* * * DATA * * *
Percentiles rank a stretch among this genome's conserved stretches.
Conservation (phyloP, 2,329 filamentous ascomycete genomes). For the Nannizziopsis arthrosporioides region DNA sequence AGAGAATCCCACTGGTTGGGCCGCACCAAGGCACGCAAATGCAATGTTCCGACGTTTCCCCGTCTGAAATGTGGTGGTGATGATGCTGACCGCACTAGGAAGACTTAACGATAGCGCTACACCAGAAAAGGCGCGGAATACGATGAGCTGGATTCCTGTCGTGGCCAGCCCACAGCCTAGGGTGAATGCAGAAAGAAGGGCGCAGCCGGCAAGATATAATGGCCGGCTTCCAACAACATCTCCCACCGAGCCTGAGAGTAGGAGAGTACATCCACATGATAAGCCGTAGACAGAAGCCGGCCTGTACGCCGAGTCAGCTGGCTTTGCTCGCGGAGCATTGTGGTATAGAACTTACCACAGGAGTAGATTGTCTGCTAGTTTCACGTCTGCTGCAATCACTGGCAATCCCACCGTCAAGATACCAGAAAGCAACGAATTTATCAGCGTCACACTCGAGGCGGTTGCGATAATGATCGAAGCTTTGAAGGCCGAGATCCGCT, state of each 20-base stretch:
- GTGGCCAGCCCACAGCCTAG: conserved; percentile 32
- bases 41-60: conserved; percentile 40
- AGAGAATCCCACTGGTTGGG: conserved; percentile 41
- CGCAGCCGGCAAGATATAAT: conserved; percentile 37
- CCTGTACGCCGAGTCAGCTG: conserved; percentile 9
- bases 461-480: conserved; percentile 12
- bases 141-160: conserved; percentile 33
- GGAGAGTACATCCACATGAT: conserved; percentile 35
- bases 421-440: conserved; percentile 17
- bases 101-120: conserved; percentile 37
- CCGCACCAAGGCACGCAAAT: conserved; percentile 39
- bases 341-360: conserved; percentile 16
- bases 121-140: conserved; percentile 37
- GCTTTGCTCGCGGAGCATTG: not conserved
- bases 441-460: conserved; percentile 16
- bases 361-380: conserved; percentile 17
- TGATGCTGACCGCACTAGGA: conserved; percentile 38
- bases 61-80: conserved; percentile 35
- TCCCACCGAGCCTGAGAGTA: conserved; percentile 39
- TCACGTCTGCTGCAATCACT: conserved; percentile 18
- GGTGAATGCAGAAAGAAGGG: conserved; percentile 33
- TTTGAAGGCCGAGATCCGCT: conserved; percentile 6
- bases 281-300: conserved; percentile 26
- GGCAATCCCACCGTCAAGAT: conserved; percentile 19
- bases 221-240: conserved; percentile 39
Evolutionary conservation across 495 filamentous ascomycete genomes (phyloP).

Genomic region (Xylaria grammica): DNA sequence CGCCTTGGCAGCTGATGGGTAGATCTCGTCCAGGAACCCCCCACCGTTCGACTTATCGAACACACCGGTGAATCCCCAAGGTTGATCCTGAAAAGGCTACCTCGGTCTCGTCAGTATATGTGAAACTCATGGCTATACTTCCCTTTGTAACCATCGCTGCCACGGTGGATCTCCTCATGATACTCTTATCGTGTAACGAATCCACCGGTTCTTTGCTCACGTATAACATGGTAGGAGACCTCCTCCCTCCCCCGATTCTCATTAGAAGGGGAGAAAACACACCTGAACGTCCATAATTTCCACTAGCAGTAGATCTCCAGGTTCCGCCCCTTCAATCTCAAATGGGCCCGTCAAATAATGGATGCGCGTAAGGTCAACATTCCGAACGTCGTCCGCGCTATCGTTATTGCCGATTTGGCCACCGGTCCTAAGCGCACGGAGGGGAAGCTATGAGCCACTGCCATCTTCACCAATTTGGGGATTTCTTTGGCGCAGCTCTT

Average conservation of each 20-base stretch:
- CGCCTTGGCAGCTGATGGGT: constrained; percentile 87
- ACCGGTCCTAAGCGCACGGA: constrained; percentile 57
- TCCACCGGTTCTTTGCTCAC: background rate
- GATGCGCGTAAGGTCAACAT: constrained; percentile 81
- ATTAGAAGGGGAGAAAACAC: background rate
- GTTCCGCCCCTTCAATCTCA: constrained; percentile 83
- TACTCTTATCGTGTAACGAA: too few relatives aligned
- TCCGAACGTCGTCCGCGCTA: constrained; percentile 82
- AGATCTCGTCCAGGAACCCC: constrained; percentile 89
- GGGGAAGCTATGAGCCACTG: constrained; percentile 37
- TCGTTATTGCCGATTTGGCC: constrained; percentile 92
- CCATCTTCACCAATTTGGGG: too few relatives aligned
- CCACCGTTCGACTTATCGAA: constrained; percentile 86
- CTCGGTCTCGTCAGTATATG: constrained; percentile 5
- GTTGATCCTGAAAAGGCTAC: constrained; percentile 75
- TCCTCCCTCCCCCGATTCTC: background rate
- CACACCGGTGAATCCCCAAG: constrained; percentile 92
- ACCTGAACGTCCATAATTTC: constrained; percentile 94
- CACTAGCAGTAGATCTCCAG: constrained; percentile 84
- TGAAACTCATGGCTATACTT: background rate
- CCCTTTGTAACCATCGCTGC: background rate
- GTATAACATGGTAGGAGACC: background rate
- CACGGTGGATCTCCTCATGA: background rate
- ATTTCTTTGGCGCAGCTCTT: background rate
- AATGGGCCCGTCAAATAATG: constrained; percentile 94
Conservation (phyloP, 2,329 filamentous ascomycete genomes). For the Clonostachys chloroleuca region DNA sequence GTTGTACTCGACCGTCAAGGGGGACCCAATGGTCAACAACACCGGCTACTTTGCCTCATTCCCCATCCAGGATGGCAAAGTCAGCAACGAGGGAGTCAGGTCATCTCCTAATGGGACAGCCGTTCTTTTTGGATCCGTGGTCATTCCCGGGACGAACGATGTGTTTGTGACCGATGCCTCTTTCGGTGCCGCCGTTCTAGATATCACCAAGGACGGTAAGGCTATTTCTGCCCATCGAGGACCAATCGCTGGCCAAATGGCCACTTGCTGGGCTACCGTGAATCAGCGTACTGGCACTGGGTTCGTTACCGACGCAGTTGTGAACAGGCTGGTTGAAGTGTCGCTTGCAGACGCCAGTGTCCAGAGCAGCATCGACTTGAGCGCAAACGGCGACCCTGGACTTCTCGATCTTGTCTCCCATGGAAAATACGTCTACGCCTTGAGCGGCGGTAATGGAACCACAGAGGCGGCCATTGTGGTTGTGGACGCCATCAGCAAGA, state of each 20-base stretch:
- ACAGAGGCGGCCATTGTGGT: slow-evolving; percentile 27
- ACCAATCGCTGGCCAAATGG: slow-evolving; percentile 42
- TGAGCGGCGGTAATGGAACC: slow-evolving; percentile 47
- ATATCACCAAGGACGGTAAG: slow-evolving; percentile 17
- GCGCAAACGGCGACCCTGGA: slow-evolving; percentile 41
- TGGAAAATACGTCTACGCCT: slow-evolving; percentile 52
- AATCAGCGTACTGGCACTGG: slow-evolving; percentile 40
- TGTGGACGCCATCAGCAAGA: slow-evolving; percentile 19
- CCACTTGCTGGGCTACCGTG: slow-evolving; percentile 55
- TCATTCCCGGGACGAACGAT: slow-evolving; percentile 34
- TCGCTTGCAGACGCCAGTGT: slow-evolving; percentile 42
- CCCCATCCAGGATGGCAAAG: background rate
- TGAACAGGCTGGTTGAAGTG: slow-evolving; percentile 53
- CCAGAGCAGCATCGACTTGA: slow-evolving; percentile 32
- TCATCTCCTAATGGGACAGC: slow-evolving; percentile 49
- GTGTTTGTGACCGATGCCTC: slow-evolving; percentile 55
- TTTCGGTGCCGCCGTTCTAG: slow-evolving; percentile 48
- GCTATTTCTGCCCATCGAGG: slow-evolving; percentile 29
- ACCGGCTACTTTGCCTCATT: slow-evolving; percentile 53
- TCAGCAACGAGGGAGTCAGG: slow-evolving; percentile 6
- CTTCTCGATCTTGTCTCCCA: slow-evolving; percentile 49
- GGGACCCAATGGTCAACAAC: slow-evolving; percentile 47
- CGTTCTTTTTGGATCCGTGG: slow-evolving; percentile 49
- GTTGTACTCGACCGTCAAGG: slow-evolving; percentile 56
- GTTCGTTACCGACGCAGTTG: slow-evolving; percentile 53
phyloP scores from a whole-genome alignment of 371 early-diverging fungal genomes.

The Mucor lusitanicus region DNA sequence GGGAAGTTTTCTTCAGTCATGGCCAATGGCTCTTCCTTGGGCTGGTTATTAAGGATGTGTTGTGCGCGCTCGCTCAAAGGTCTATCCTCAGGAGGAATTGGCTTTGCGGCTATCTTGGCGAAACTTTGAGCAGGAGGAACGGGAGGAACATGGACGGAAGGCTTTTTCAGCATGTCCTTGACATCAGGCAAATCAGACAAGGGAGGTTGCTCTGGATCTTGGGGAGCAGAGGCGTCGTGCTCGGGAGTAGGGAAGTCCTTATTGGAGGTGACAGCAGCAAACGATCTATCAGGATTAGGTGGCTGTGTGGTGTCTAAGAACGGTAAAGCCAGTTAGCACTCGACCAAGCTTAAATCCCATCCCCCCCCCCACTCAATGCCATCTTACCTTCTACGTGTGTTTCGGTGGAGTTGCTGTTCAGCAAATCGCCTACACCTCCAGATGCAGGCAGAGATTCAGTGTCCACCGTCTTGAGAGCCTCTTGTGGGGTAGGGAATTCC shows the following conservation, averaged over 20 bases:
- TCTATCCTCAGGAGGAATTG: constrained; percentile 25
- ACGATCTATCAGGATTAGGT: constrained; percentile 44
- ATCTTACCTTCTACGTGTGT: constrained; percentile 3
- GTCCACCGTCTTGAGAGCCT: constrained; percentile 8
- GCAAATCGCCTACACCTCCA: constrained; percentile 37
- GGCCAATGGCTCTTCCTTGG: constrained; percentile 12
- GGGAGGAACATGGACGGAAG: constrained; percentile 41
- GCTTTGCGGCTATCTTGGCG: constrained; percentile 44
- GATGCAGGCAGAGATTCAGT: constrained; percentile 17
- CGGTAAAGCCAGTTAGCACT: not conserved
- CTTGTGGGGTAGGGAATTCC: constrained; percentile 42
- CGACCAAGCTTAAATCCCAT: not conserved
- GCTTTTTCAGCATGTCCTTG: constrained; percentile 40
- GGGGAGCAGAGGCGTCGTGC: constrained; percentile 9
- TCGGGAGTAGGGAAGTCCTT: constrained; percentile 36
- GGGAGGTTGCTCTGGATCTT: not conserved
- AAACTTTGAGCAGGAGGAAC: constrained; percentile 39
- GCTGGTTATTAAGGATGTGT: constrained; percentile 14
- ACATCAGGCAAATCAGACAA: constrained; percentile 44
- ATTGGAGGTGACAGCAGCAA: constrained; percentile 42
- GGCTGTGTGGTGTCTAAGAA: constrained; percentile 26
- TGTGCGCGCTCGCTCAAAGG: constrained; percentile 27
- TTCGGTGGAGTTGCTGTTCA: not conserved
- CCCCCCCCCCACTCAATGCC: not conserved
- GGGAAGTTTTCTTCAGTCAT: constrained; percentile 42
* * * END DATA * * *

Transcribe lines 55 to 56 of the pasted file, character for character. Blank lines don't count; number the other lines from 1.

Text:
- AATGGGCCCGTCAAATAATG: constrained; percentile 94
Conservation (phyloP, 2,329 filamentous ascomycete genomes). For the Clonostachys chloroleuca region DNA sequence GTTGTACTCGACCGTCAAGGGGGACCCAATGGTCAACAACACCGGCTACTTTGCCTCATTCCCCATCCAGGATGGCAAAGTCAGCAACGAGGGAGTCAGGTCATCTCCTAATGGGACAGCCGTTCTTTTTGGATCCGTGGTCATTCCCGGGACGAACGATGTGTTTGTGACCGATGCCTCTTTCGGTGCCGCCGTTCTAGATATCACCAAGGACGGTAAGGCTATTTCTGCCCATCGAGGACCAATCGCTGGCCAAATGGCCACTTGCTGGGCTACCGTGAATCAGCGTACTGGCACTGGGTTCGTTACCGACGCAGTTGTGAACAGGCTGGTTGAAGTGTCGCTTGCAGACGCCAGTGTCCAGAGCAGCATCGACTTGAGCGCAAACGGCGACCCTGGACTTCTCGATCTTGTCTCCCATGGAAAATACGTCTACGCCTTGAGCGGCGGTAATGGAACCACAGAGGCGGCCATTGTGGTTGTGGACGCCATCAGCAAGA, state of each 20-base stretch: